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Hasil cari dari kata atau frase: Flying mouse (0.01061 detik)
Found 2 items, similar to Flying mouse.
English → English (WordNet) Definition: flying mouse flying mouse n : tiny flying phalanger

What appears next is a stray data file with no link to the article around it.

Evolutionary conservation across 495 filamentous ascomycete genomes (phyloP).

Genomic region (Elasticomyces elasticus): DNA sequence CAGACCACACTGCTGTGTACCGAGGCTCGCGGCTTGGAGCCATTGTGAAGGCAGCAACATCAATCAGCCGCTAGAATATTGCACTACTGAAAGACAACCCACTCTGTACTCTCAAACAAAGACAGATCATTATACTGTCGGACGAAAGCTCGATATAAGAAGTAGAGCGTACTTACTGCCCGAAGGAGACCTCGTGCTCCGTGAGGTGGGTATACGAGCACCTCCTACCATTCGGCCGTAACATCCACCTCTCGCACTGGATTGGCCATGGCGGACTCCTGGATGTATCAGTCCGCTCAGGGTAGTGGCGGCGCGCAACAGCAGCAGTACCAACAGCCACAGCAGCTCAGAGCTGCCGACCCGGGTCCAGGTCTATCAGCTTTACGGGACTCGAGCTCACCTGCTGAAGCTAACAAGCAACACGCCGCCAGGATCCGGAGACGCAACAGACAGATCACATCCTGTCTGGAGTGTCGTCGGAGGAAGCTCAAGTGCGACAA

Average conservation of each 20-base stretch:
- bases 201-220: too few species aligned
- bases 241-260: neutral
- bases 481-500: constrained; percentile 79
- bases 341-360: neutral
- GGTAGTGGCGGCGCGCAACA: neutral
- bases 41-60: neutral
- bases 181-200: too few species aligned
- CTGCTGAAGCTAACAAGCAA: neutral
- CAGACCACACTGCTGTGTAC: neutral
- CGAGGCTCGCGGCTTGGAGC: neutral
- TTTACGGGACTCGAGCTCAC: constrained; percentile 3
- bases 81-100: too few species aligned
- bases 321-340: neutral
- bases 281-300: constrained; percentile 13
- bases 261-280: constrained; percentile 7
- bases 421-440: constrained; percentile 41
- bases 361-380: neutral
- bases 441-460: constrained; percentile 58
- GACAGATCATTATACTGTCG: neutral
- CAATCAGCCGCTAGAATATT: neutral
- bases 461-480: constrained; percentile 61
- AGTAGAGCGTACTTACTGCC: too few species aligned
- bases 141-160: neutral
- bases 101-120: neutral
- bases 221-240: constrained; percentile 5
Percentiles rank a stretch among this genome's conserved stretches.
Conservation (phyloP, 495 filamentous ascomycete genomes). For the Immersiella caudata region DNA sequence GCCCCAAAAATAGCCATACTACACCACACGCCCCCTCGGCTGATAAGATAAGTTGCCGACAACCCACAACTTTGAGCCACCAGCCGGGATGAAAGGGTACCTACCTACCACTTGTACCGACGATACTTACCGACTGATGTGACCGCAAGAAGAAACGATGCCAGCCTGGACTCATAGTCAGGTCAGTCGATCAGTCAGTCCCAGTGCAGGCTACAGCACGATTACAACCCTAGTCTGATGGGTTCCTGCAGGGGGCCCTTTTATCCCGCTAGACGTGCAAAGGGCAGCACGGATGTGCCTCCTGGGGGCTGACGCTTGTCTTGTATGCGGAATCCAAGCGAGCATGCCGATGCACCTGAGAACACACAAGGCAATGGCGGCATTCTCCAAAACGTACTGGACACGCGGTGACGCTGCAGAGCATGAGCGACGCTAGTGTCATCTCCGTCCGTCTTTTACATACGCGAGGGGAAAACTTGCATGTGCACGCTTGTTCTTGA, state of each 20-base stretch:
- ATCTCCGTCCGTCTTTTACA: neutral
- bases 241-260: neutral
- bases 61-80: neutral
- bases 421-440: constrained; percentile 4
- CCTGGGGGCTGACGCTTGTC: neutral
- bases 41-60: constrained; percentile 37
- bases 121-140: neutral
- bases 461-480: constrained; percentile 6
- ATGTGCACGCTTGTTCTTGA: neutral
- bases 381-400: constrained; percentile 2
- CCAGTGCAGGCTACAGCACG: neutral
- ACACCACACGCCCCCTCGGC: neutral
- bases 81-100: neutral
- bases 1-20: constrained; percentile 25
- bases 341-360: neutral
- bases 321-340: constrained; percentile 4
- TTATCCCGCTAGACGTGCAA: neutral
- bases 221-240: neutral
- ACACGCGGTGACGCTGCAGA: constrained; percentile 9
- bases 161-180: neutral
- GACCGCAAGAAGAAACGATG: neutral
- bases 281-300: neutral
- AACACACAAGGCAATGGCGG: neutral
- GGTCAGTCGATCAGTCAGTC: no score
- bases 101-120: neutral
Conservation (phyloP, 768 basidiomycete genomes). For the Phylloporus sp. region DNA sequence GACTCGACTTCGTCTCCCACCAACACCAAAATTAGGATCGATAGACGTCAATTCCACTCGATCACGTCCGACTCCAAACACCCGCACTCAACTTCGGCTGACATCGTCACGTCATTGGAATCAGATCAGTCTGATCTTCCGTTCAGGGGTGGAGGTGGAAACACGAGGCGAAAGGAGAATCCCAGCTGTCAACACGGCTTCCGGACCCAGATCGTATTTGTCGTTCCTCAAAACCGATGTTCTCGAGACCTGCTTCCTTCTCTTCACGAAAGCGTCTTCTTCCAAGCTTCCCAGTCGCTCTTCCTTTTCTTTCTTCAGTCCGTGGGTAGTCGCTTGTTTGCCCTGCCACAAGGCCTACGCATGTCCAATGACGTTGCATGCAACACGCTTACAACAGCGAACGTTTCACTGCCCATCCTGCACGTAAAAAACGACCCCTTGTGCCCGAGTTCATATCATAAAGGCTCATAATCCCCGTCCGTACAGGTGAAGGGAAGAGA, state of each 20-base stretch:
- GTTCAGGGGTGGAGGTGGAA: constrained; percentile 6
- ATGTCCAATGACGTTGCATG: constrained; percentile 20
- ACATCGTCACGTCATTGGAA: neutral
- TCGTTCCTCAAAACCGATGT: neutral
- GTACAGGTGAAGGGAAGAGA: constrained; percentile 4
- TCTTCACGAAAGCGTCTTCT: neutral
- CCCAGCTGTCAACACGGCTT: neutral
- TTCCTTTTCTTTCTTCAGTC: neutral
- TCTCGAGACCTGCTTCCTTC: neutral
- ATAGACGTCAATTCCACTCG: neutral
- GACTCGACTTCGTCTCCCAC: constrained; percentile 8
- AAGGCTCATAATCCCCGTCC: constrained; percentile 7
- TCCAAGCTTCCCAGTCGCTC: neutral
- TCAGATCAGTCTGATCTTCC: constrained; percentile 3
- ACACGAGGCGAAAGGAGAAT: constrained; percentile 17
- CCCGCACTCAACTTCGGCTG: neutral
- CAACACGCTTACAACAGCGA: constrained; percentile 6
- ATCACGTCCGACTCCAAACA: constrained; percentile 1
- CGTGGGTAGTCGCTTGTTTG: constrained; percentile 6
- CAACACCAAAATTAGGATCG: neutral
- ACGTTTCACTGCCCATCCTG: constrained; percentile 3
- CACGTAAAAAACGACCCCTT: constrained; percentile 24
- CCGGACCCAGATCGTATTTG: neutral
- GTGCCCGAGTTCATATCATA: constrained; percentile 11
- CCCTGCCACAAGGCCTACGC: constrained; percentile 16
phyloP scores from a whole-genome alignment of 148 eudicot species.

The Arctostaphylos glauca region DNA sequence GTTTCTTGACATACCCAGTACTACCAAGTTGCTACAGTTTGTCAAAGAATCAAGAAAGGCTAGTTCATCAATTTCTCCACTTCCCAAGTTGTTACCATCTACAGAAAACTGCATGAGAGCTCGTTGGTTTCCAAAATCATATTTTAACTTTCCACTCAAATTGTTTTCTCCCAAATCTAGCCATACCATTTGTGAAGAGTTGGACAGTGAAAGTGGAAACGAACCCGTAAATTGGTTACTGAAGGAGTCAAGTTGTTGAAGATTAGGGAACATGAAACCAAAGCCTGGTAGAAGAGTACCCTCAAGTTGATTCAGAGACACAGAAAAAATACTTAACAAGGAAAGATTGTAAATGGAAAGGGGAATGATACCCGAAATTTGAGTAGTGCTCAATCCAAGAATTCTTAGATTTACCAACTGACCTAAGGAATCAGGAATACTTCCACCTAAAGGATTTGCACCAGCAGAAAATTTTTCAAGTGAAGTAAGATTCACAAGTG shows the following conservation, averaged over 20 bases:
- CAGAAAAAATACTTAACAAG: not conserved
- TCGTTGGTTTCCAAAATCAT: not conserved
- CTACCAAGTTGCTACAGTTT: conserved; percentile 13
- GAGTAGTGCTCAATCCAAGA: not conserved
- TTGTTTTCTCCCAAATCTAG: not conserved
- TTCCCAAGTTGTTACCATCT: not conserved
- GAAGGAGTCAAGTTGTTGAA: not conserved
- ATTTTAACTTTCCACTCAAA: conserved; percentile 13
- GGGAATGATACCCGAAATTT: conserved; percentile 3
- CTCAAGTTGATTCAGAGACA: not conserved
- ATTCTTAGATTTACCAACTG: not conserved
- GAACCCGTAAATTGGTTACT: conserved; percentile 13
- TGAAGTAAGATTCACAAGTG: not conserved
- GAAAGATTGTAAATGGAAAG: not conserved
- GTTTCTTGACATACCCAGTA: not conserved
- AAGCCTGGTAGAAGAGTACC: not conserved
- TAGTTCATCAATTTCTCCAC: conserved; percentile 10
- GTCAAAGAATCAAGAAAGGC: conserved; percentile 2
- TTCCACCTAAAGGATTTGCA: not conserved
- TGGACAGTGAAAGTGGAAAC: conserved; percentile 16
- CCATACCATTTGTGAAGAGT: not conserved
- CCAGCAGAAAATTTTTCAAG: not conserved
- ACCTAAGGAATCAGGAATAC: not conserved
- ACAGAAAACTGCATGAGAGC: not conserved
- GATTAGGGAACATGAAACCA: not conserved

English → English (gcide) Definition: Flying mouse Flying \Fly"ing\, a. [From Fly, v. i.] Moving in the air with, or as with, wings; moving lightly or rapidly; intended for rapid movement. [1913 Webster] Flying army (Mil.) a body of cavalry and infantry, kept in motion, to cover its own garrisons and to keep the enemy in continual alarm. --Farrow. Flying artillery (Mil.), artillery trained to rapid evolutions, -- the men being either mounted or trained to spring upon the guns and caissons when they change position. Flying bridge, Flying camp. See under Bridge, and Camp. Flying buttress (Arch.), a contrivance for taking up the thrust of a roof or vault which can not be supported by ordinary buttresses. It consists of a straight bar of masonry, usually sloping, carried on an arch, and a solid pier or buttress sufficient to receive the thrust. The word is generally applied only to the straight bar with supporting arch. Flying colors, flags unfurled and waving in the air; hence: To come off with flying colors, to be victorious; to succeed thoroughly in an undertaking. Flying doe (Zo["o]l.), a young female kangaroo. Flying dragon. (a) (Zo["o]l.) See Dragon, 6. (b) A meteor. See under Dragon. Flying Dutchman. (a) A fabled Dutch mariner condemned for his crimes to sail the seas till the day of judgment. (b) A spectral ship. Flying fish. (Zo["o]l.) See Flying fish, in the Vocabulary. Flying fox (Zo["o]l.), see Flying fox in the vocabulary. Flying frog (Zo["o]l.), either of two East Indian tree frogs of the genus Rhacophorus (Rhacophorus nigrapalmatus and Rhacophorus pardalis), having very large and broadly webbed feet, which serve as parachutes, and enable it to make very long leaps. Flying gurnard (Zo["o]l.), a species of gurnard of the genus Cephalacanthus or Dactylopterus, with very large pectoral fins, said to be able to fly like the flying fish, but not for so great a distance. Note: Three species are known; that of the Atlantic is Cephalacanthus volitans. Flying jib (Naut.), a sail extended outside of the standing jib, on the flying-jib boom. Flying-jib boom (Naut.), an extension of the jib boom. Flying kites (Naut.), light sails carried only in fine weather. Flying lemur. (Zo["o]l.) See Colugo. Flying level (Civil Engin.), a reconnoissance level over the course of a projected road, canal, etc. Flying lizard. (Zo["o]l.) See Dragon, n. 6. Flying machine, any apparatus for navigating through the air, especially a heavier-than-air machine. -- Flying mouse (Zo["o]l.), the opossum mouse (Acrobates pygm[ae]us ), a marsupial of Australia. Called also feathertail glider. Note: It has lateral folds of skin, like the flying squirrels, and a featherlike tail. -- Flying party (Mil.), a body of soldiers detailed to hover about an enemy. -- Flying phalanger (Zo["o]l.), one of several species of small marsuupials of the genera Petaurus and Belideus, of Australia and New Guinea, having lateral folds like those of the flying squirrels. The sugar squirrel (Belideus sciureus), and the ariel (Belideus ariel ), are the best known; -- called also squirrel petaurus and flying squirrel. See Sugar squirrel. -- Flying pinion, the fly of a clock. -- Flying sap (Mil.), the rapid construction of trenches (when the enemy's fire of case shot precludes the method of simple trenching), by means of gabions placed in juxtaposition and filled with earth. -- Flying shot, a shot fired at a moving object, as a bird on the wing. -- Flying spider. (Zo["o]l.) See Ballooning spider. -- Flying squid (Zo["o]l.), an oceanic squid (Ommastrephes Bartramii syn. Sthenoteuthis Bartramii), abundant in the Gulf Stream, which is able to leap out of the water with such force that it often falls on the deck of a vessel. -- Flying squirrel (Zo["o]l.) See Flying squirrel, in the Vocabulary. -- Flying start, a start in a sailing race in which the signal is given while the vessels are under way. -- Flying torch (Mil.), a torch attached to a long staff and used for signaling at night. [1913 Webster] Mouse \Mouse\ (mous), n.; pl. Mice (m[imac]s). [OE. mous, mus, AS. m[=u]s, pl. m[=y]s; akin to D. muis, G. maus, OHG. & Icel. m[=u]s, Dan. muus, Sw. mus, Russ. muishe, L. mus, Gr. my^s, Skr. m[=u]sh mouse, mush to steal. [root]277. Cf. Muscle, Musk.] 1. (Zo["o]l.) Any one of numerous species of small rodents belonging to the genus Mus and various related genera of the family Murid[ae]. The common house mouse (Mus musculus ) is found in nearly all countries. The American white-footed mouse, or deer mouse (Peromyscus leucopus , formerly Hesperomys leucopus) sometimes lives in houses. See Dormouse, Meadow mouse, under Meadow, and Harvest mouse, under Harvest. [1913 Webster] 2. (Naut.) (a) A knob made on a rope with spun yarn or parceling to prevent a running eye from slipping. (b) Same as 2d Mousing, 2. [1913 Webster] 3. A familiar term of endearment. --Shak. [1913 Webster] 4. A dark-colored swelling caused by a blow. [Slang] [1913 Webster] 5. A match used in firing guns or blasting. [1913 Webster] Field mouse, Flying mouse, etc. See under Field, Flying, etc. Mouse bird (Zo["o]l.), a coly. Mouse deer (Zo["o]l.), a chevrotain, as the kanchil. Mouse galago (Zo["o]l.), a very small West American galago (Galago murinus). In color and size it resembles a mouse. It has a bushy tail like that of a squirrel. Mouse hawk. (Zo["o]l.) (a) A hawk that devours mice. (b) The hawk owl; -- called also mouse owl. Mouse lemur (Zo["o]l.), any one of several species of very small lemurs of the genus Chirogaleus, found in Madagascar. Mouse piece (Cookery), the piece of beef cut from the part next below the round or from the lower part of the latter; -- called also mouse buttock. [1913 Webster]